Airborne particulates (PM10) and tracheal mucus: A case–control study at an American Thoroughbred racetrack.

ML Millerick-May, W Karmaus, FJ Derksen, B Berthold and NE Robinson

Personal monitors which detected the particle concentrations in horses’ breathing zones were used to determine if there was an association between an individual’s exposure to airborne particles and tracheal mucus accumulation. The benefits of using personal monitors rather than fixed environmental monitors are that the particles dispersed as a result of the horse’s activity will be reflected in the breathing zone, but may not be increased in the region of the monitor. A total of 53 cases and 60 controls were used in the study, with controls matched on the presence or absence of clinically significant tracheal mucus. Endoscopic examination and tracheal lavage was performed and each horse also had an average of 17.5 hours of recording time of breathing zone particle concentration. Airborne particle exposure was found to be significantly higher in cases compared with controls. The absolute neutrophil counts from tracheal lavage fluid were significantly higher in cases compared with controls. The neutrophil count was found to be significantly associated with the concentration of air particles.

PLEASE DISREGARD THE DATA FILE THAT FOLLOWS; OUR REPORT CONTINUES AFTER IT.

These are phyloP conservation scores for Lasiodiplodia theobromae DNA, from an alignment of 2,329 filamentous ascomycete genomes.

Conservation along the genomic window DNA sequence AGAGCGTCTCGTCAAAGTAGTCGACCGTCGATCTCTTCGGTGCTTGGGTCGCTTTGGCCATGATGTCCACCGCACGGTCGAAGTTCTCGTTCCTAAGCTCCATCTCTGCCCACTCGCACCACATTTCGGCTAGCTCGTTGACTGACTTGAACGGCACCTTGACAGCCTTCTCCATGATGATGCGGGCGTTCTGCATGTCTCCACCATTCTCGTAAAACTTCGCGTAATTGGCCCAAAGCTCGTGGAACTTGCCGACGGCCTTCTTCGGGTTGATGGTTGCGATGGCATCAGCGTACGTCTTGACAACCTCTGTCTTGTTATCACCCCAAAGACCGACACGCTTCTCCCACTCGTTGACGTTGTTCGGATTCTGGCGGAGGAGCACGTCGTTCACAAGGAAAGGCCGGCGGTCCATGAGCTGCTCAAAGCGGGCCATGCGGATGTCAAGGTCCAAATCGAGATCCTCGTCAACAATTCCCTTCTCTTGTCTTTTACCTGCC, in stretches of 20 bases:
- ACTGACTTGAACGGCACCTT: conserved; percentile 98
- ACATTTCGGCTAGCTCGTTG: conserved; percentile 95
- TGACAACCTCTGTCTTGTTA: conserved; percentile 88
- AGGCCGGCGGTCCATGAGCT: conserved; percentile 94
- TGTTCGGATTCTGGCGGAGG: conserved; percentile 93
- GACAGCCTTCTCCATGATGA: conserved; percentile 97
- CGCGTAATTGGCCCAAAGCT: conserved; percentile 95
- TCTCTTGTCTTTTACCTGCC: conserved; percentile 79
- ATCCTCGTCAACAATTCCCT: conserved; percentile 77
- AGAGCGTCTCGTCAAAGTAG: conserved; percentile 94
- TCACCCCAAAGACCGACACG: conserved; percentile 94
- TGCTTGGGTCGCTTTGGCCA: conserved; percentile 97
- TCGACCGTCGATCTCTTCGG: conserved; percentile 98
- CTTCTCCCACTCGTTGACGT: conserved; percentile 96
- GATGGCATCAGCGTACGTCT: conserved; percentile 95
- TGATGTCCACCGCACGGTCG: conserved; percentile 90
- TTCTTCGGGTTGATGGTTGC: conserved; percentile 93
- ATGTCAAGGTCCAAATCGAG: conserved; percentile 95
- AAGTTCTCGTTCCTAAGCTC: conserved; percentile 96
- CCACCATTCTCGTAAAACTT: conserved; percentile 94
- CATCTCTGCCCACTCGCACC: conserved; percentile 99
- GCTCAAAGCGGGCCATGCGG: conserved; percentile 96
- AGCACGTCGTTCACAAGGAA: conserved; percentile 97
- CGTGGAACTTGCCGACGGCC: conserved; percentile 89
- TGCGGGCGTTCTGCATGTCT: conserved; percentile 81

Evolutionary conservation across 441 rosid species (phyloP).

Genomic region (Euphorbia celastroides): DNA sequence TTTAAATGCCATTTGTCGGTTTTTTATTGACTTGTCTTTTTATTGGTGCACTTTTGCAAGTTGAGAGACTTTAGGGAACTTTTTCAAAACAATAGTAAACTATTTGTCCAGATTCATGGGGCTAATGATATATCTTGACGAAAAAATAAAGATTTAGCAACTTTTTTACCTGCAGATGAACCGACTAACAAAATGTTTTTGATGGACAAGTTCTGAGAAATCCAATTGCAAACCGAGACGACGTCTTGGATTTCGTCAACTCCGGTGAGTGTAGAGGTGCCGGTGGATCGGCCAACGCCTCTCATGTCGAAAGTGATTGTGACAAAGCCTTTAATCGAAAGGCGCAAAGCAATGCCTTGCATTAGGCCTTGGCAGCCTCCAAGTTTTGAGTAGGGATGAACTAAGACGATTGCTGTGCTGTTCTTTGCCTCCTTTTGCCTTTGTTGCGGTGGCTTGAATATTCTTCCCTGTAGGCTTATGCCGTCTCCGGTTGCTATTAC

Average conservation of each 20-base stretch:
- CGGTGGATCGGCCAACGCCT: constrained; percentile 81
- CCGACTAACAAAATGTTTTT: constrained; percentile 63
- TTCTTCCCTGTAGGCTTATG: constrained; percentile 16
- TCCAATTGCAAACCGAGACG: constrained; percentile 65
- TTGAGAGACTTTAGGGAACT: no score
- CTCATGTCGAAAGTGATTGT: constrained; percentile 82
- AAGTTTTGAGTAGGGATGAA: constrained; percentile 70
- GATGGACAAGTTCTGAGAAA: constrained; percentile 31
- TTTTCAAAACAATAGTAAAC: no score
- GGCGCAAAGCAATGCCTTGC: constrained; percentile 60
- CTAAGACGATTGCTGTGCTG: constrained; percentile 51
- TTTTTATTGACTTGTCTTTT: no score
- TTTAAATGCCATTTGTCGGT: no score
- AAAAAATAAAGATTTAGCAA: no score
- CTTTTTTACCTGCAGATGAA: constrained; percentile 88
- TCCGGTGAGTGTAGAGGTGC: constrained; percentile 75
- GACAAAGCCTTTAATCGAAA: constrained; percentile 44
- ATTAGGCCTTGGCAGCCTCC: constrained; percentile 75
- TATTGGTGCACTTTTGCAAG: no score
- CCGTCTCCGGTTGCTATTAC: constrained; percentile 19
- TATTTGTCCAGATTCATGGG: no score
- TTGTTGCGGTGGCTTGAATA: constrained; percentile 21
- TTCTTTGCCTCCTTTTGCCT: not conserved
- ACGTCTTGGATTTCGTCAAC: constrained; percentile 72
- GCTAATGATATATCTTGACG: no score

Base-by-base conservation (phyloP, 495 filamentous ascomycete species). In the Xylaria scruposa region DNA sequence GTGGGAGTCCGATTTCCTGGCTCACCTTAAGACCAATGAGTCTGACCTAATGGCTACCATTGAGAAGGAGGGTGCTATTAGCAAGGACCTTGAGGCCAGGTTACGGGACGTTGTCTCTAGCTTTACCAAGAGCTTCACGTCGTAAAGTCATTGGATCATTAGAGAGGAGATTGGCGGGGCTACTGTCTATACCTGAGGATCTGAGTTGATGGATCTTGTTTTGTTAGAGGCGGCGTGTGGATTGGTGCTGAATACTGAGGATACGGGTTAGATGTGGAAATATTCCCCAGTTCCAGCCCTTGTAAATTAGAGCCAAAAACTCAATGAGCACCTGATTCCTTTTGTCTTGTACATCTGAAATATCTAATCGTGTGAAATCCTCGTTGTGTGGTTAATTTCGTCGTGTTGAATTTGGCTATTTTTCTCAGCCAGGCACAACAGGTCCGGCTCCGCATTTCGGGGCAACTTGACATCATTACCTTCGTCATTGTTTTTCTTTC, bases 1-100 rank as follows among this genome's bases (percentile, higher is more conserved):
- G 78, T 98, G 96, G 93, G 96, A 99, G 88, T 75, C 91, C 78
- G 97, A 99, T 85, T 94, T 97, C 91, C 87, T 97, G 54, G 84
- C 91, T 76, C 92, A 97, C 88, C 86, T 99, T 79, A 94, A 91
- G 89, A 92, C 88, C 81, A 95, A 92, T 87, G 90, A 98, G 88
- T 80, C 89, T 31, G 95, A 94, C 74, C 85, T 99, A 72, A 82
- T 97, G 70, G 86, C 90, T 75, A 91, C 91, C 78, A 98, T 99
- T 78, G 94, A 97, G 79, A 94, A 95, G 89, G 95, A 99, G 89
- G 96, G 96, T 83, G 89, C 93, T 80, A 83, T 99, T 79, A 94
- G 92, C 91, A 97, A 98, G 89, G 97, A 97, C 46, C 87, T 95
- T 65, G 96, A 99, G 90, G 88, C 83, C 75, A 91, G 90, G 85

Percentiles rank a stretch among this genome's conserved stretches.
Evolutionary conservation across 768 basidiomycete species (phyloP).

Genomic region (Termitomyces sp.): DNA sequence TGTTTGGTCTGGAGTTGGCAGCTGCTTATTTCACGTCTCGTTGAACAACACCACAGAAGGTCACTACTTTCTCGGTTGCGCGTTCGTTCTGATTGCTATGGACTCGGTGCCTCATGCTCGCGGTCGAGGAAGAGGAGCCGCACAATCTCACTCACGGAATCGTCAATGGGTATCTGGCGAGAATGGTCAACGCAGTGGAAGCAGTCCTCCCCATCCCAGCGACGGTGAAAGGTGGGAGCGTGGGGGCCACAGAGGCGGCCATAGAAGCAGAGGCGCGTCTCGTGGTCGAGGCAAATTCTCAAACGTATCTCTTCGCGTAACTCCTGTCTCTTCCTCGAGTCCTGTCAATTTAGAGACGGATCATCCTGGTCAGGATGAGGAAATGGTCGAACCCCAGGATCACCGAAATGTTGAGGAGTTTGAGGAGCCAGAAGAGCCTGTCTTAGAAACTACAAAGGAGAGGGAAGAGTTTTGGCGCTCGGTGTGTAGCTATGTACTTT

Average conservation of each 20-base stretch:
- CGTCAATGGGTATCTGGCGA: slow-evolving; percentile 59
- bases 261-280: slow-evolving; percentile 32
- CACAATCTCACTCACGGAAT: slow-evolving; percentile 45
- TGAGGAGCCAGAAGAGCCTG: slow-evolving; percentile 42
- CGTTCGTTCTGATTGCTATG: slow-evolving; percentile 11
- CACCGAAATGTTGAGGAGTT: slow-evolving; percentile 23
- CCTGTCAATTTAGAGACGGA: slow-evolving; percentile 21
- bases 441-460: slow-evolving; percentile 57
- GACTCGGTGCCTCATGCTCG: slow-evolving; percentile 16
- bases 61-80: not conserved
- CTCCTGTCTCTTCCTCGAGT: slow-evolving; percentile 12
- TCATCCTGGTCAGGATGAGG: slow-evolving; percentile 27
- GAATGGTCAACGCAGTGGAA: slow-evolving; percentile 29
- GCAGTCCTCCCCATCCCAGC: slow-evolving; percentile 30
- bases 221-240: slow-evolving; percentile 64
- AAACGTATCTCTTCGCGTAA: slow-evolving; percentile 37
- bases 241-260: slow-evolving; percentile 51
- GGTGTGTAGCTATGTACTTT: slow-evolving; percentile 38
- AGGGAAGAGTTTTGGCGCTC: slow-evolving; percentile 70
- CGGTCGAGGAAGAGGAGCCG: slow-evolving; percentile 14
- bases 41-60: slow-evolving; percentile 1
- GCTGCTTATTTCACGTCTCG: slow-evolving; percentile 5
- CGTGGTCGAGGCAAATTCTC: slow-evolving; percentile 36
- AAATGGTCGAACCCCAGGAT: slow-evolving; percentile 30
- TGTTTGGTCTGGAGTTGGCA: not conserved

The bottom line: Tracheal mucus is significantly associated with the airborne particulates within an individual horse’s breathing zone, therefore efforts to reduce tracheal mucus should focus on an individual’s particle exposure.

Photo: Equine Veterinary Journal 15 AUG 2014 DOI: 10.1111/evj.12303


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